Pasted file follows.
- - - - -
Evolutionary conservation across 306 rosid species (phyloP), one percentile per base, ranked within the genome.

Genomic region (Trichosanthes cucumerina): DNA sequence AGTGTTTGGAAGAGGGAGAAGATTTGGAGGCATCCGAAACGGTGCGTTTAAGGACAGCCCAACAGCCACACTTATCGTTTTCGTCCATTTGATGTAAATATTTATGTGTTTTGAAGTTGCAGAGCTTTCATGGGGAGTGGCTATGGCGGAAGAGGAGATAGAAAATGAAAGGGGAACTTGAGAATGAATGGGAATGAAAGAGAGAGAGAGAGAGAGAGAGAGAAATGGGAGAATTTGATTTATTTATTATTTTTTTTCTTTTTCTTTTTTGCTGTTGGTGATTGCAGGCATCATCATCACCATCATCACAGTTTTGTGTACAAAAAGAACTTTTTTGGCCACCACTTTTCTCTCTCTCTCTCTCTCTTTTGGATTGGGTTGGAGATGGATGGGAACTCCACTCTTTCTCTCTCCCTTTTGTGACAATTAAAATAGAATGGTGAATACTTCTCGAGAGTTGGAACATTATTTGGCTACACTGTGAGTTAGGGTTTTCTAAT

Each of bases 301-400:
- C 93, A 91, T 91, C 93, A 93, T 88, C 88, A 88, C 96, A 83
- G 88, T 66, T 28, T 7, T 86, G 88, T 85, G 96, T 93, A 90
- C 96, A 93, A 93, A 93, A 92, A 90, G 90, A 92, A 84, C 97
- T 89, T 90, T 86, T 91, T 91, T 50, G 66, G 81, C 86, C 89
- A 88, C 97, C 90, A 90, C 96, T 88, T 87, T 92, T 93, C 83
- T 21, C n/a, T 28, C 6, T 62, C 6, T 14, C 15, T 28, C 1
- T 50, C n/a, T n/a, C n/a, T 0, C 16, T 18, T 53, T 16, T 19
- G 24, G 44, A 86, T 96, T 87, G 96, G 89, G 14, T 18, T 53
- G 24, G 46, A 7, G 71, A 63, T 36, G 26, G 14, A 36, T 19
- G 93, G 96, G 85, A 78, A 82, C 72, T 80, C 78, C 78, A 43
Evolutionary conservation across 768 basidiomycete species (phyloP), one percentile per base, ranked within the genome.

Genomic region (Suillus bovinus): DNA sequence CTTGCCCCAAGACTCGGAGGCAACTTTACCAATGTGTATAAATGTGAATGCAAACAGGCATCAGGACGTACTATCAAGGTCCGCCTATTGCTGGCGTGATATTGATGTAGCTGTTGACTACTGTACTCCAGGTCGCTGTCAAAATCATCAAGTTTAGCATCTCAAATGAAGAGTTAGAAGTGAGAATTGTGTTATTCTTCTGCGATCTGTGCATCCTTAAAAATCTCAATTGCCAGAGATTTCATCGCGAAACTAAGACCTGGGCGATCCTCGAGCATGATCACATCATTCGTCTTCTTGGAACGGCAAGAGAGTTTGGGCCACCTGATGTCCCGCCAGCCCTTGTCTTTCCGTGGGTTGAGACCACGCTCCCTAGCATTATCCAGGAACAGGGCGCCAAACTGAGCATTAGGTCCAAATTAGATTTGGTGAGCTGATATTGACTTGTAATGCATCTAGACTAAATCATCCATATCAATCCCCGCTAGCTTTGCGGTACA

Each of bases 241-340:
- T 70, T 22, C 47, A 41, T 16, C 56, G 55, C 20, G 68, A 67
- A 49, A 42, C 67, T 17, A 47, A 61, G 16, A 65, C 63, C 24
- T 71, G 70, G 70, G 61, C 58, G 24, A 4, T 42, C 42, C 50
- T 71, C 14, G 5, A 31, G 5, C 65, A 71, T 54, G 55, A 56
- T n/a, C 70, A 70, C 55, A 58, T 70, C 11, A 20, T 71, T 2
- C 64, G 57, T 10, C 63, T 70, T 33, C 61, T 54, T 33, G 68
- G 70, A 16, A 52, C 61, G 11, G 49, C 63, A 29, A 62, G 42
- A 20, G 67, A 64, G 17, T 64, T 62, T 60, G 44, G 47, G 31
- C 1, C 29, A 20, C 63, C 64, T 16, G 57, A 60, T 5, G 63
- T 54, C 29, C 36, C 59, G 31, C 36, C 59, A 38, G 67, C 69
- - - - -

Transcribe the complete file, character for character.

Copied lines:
Evolutionary conservation across 306 rosid species (phyloP), one percentile per base, ranked within the genome.

Genomic region (Trichosanthes cucumerina): DNA sequence AGTGTTTGGAAGAGGGAGAAGATTTGGAGGCATCCGAAACGGTGCGTTTAAGGACAGCCCAACAGCCACACTTATCGTTTTCGTCCATTTGATGTAAATATTTATGTGTTTTGAAGTTGCAGAGCTTTCATGGGGAGTGGCTATGGCGGAAGAGGAGATAGAAAATGAAAGGGGAACTTGAGAATGAATGGGAATGAAAGAGAGAGAGAGAGAGAGAGAGAGAAATGGGAGAATTTGATTTATTTATTATTTTTTTTCTTTTTCTTTTTTGCTGTTGGTGATTGCAGGCATCATCATCACCATCATCACAGTTTTGTGTACAAAAAGAACTTTTTTGGCCACCACTTTTCTCTCTCTCTCTCTCTCTTTTGGATTGGGTTGGAGATGGATGGGAACTCCACTCTTTCTCTCTCCCTTTTGTGACAATTAAAATAGAATGGTGAATACTTCTCGAGAGTTGGAACATTATTTGGCTACACTGTGAGTTAGGGTTTTCTAAT

Each of bases 301-400:
- C 93, A 91, T 91, C 93, A 93, T 88, C 88, A 88, C 96, A 83
- G 88, T 66, T 28, T 7, T 86, G 88, T 85, G 96, T 93, A 90
- C 96, A 93, A 93, A 93, A 92, A 90, G 90, A 92, A 84, C 97
- T 89, T 90, T 86, T 91, T 91, T 50, G 66, G 81, C 86, C 89
- A 88, C 97, C 90, A 90, C 96, T 88, T 87, T 92, T 93, C 83
- T 21, C n/a, T 28, C 6, T 62, C 6, T 14, C 15, T 28, C 1
- T 50, C n/a, T n/a, C n/a, T 0, C 16, T 18, T 53, T 16, T 19
- G 24, G 44, A 86, T 96, T 87, G 96, G 89, G 14, T 18, T 53
- G 24, G 46, A 7, G 71, A 63, T 36, G 26, G 14, A 36, T 19
- G 93, G 96, G 85, A 78, A 82, C 72, T 80, C 78, C 78, A 43
Evolutionary conservation across 768 basidiomycete species (phyloP), one percentile per base, ranked within the genome.

Genomic region (Suillus bovinus): DNA sequence CTTGCCCCAAGACTCGGAGGCAACTTTACCAATGTGTATAAATGTGAATGCAAACAGGCATCAGGACGTACTATCAAGGTCCGCCTATTGCTGGCGTGATATTGATGTAGCTGTTGACTACTGTACTCCAGGTCGCTGTCAAAATCATCAAGTTTAGCATCTCAAATGAAGAGTTAGAAGTGAGAATTGTGTTATTCTTCTGCGATCTGTGCATCCTTAAAAATCTCAATTGCCAGAGATTTCATCGCGAAACTAAGACCTGGGCGATCCTCGAGCATGATCACATCATTCGTCTTCTTGGAACGGCAAGAGAGTTTGGGCCACCTGATGTCCCGCCAGCCCTTGTCTTTCCGTGGGTTGAGACCACGCTCCCTAGCATTATCCAGGAACAGGGCGCCAAACTGAGCATTAGGTCCAAATTAGATTTGGTGAGCTGATATTGACTTGTAATGCATCTAGACTAAATCATCCATATCAATCCCCGCTAGCTTTGCGGTACA

Each of bases 241-340:
- T 70, T 22, C 47, A 41, T 16, C 56, G 55, C 20, G 68, A 67
- A 49, A 42, C 67, T 17, A 47, A 61, G 16, A 65, C 63, C 24
- T 71, G 70, G 70, G 61, C 58, G 24, A 4, T 42, C 42, C 50
- T 71, C 14, G 5, A 31, G 5, C 65, A 71, T 54, G 55, A 56
- T n/a, C 70, A 70, C 55, A 58, T 70, C 11, A 20, T 71, T 2
- C 64, G 57, T 10, C 63, T 70, T 33, C 61, T 54, T 33, G 68
- G 70, A 16, A 52, C 61, G 11, G 49, C 63, A 29, A 62, G 42
- A 20, G 67, A 64, G 17, T 64, T 62, T 60, G 44, G 47, G 31
- C 1, C 29, A 20, C 63, C 64, T 16, G 57, A 60, T 5, G 63
- T 54, C 29, C 36, C 59, G 31, C 36, C 59, A 38, G 67, C 69